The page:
By the time 1994 rolled around, the fame, the pressures of fame, and the inability to even breathe took its toll on all the bands. Mudhoney and other smaller bands had their crack at the national scene but faded back in to Seattle. Pearl Jam was imploding under the weight of fame, Ticketmaster and finding who they were as a band. They stopped making videos and doing interviews for most of 1993 and 1994. Soundgarden was getting ready for its biggest year yet and Alice in Chains were sinking into a pit of hell of which we must not speak. It all came to a crashing halt with the suicide of Nirvana singer and guitarist Kurt Cobain on April 8, 1994. Some felt the Seattle Music Scene died that day.

It was a devastating body blow. But the scene did not die. Nirvana would disband, Alice in Chains struggled through two more years of singer Layne Staley’s heroin and crack problems before going on “hiatus”. Soundgarden released Superunknown and shot to the stratosphere of Rock Gods. Pearl Jam continued making music. After a short rest in 1995 the band toured with idol Neil Young and emerged on the other side with No Code, an album of quiet songs along side punk influenced songs.

Soundgarden would break up in 1997 near the end of their tour for Down on the Upside. Alice in Chains was in retreat and Mudhoney and the Melvins were still going, but on a smaller scale – which is probably how they like it. But Pearl Jam kept going. Every couple of years they would release an album, tour, go away for a couple of years, come back, tour, suffer a tragedy, release 72 live albums at one time on one day, and keep touring. It has gotten to the point that Pearl Jam has become the Greatful Dead of the 21st century. Its loyal fans follow them not across the US but Europe and Australia as well.

Alice in Chains guitarist Jerry Cantrell would go solo as would Chris Cornell for a while. Cornell would hook up with Rage Against the Machine trio of Wilk, Commerford, and Morello for a trio of albums as Audioslave before going solo again.
Starting in 2005, Jerry Cantrell began playing with former band mates Sean Kinney and Mike Inez at a few shows. Along with singer and guitarist William DuVall, Alice in Chians would later reform and release Black Gives Way to Blue in the fall of 2009. It has been a somewhat controversial release with many fans feeling that Layne Staley could not be replaced and it’s a besmirch upon the original work. Others feel the band was as much Cantrell’s vision. It is a very perplexing debate. My friend Dom stated this on Facebook,

[I have] “spent an inordinate amount of time listening to Black Gives Way to Blue since the day it came out. It has been far too many years since I have liked an album this much. Alice in Chains, your 4 1/2 albums have played such an amazing role in my life. I still have a picture with my Alice in Chains Rooster shirt when I was 13!”

I have mixed feelings about the record. While I like the songs and the sound, I think maybe it would have been best to call it something other than Alice in Chains. Unfortunately, many other bands have carried on after the deaths of members including The Who, The Rolling Stones, The Pretenders, and Metallica.

Also, Pearl Jam released a short action packed record in the fall of 2009. It finds the band playing with as much energy as ever and at the peak of their powers in the studio.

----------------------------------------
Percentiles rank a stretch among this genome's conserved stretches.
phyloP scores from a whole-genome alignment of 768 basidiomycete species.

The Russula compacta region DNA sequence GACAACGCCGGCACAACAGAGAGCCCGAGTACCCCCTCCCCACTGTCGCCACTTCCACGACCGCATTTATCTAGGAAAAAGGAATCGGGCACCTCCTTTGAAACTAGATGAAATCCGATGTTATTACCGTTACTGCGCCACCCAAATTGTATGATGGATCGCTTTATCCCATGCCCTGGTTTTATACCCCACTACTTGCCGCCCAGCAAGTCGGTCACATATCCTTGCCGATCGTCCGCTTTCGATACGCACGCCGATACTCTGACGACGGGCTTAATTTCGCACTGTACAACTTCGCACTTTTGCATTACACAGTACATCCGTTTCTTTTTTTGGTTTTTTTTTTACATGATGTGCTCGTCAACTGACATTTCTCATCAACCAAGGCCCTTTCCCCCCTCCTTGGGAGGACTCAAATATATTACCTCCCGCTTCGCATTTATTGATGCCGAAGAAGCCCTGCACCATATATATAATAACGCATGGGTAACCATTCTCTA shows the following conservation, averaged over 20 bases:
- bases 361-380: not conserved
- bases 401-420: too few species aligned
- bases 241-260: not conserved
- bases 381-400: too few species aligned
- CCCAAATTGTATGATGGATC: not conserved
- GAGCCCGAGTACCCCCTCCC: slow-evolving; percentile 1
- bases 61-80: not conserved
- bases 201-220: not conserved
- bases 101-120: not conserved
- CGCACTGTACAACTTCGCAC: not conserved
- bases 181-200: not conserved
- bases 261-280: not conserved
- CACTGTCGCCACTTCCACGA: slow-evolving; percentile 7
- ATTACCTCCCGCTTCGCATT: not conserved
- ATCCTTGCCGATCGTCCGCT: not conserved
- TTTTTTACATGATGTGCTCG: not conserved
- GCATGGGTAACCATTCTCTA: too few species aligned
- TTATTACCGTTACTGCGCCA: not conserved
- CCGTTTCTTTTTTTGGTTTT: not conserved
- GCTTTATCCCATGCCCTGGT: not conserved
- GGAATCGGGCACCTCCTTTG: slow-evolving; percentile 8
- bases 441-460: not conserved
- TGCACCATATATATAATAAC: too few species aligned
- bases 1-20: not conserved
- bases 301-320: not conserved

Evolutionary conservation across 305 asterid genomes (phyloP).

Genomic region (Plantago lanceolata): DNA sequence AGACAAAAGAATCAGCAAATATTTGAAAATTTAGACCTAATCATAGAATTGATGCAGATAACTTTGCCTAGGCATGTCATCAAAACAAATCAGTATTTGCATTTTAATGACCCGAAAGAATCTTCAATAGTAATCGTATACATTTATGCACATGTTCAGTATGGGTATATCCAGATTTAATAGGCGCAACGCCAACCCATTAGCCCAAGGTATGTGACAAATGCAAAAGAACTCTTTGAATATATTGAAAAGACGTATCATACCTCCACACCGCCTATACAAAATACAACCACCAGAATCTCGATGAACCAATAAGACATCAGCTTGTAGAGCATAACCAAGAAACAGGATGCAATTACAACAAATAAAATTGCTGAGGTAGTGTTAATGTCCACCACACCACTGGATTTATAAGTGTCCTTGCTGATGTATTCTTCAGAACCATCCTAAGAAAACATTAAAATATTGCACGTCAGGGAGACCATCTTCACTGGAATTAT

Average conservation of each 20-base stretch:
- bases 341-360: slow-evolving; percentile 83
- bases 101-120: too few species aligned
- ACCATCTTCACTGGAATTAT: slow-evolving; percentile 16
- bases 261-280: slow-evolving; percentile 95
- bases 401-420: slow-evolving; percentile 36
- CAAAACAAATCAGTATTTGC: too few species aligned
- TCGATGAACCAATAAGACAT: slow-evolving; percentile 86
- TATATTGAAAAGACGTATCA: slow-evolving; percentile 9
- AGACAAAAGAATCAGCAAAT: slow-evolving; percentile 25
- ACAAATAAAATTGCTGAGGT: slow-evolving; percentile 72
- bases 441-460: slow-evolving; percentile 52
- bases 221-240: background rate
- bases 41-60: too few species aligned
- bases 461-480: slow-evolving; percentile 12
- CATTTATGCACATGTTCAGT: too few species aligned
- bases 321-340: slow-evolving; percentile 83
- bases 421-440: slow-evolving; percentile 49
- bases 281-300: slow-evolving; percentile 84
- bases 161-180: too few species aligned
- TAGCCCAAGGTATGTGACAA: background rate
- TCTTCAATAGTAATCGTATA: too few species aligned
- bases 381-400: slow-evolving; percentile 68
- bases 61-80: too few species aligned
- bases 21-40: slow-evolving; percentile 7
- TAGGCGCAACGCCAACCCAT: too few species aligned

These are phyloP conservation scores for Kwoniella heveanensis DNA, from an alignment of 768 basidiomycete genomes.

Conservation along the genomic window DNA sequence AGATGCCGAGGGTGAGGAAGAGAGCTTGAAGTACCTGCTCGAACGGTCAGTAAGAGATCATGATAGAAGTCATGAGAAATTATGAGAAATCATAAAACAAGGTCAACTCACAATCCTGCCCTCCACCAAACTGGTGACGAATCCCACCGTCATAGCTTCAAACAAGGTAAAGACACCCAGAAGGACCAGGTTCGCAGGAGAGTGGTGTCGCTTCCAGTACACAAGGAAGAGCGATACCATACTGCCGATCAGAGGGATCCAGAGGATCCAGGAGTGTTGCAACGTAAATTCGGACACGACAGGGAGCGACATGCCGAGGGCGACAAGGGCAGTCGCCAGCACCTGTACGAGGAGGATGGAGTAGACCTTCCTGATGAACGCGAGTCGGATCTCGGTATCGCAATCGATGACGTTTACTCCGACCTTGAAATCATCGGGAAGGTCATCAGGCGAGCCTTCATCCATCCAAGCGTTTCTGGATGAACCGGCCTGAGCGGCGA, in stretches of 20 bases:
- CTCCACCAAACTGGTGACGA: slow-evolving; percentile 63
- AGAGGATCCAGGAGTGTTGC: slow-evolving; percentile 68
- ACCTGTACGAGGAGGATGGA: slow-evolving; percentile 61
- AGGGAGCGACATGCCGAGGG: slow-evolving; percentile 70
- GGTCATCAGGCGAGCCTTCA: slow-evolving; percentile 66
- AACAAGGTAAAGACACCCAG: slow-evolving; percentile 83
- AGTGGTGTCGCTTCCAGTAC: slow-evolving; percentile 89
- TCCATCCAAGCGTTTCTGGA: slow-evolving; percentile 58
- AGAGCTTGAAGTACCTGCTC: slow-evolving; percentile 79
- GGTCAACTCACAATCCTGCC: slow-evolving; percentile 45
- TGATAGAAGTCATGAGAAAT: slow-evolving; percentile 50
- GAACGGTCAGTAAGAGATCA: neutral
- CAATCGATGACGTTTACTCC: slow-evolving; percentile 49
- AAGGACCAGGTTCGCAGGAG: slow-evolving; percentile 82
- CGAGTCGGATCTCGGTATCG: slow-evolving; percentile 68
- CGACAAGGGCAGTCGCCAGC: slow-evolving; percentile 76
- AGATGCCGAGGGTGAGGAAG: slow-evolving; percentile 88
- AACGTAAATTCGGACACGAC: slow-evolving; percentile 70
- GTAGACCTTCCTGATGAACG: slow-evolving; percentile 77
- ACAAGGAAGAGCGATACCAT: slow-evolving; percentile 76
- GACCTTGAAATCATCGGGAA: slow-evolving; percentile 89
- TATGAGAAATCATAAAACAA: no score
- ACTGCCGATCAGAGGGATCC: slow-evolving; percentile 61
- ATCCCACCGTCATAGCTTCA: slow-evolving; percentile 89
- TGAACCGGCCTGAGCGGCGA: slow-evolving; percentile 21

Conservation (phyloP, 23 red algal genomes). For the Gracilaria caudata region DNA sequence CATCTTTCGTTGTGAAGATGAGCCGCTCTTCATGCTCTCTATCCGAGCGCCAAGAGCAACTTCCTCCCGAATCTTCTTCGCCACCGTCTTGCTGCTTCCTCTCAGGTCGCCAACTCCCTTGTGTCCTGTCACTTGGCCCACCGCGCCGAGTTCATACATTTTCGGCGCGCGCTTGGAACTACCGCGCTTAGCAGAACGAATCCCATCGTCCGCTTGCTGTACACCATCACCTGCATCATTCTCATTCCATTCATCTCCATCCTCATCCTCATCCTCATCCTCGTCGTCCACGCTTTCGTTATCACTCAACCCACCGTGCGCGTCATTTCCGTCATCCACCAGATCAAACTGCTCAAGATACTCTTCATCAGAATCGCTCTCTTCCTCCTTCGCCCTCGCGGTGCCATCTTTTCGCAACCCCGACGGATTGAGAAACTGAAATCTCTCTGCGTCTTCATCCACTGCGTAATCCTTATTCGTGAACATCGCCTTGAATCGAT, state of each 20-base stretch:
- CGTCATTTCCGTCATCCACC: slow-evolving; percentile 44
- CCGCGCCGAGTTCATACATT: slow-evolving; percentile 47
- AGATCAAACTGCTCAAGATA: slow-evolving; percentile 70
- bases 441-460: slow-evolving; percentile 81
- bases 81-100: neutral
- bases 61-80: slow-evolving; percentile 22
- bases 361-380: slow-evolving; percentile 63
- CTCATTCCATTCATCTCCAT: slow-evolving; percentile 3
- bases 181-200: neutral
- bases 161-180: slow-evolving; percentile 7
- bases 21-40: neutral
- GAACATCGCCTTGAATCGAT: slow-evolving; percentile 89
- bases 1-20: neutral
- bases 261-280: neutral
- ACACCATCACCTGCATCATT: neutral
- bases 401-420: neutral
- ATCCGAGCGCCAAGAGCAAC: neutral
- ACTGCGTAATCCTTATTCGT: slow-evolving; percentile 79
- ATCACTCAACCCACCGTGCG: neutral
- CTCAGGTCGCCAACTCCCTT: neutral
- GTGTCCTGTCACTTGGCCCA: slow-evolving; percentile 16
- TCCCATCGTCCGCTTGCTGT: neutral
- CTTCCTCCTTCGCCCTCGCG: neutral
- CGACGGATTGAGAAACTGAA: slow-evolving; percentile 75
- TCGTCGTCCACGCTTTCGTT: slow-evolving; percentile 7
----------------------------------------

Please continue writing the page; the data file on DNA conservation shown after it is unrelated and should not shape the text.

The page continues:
As for what the future holds for Soundgarden, I am not sure. Drummer Matt Cameron now has double duty since he has been the drummer for Pearl Jam for the last ten years. Will they record or just tour? Who knows. It will be interesting to find out.

As for me, I will be patient and not have any pretensions about the future. I just know this about the era. It has been the soundtrack to my adult life. Pearl Jam, along with Chris Whitley and Radiohead, have provided the music I have bought the last 15 years along with John Coltrane and Thelonius Monk. Music has just not been the same for me since nor for the public. If you look at the top of the album charts you will find them dominated by pop acts, American idols, and hip hop artists. It is unfortunate that rock music is not at the forefront of palette of America as it was during the heyday of the Seattle music scene. I thought the Rock Band or Guitar Hero games would help bring back rock but we will see.

VH1 Documentary on the Seattle Scene from the late 90s.

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9 comments

  1. Between my husband and I, we own or have owned all of these albums… Except for Mudhoney. They were just along for the ride….
    We even have some crappy Jeff Ament side project.
    If flavored coffee comes back into vogue again, I’ll say you’re onto something.
    And in that spirit, remember when the discman required 17 batteries?

  2. Full disclosure: I’m listening to Prince as I write this…

    On a separate note, my most vivid memory of “grunge” was that it followed on the heels of one of the worst periods for rock music EVER, at least for me as Jr High student living in Kirkland, IL. Wayne’s World touches on this with its emphasis on classic rock–unless you wanted to listen to Warrant or Metallica or Aerosmith or Extreme or Queensryche–the only place you were going to find guitar was on your mom’s Led Zeppelin album or, you know, Bohemian Rhapsody. On the pop end, it was equally horrendous, as you may recall the dominance of Mariah Carey, crappy Prince and Whitney Houston, aka the adult contemporary hellscape… Not saying there was nothing good at work in those years, but it was rare or as in the case of “college music” I didn’t have access to it. Had I found The Stone Roses or The Smiths or Throwing Muses… well, let’s just say I lost a few years there in middle school. The point is, have we hit rock bottom yet, and if so, do we have a music system that can reset the clock anymore? I have roughly 8 sources for new music, and I know they’re vastly different from that of most people I know–the proliferation of media has led to some serious specialization and who has an attention span anymore?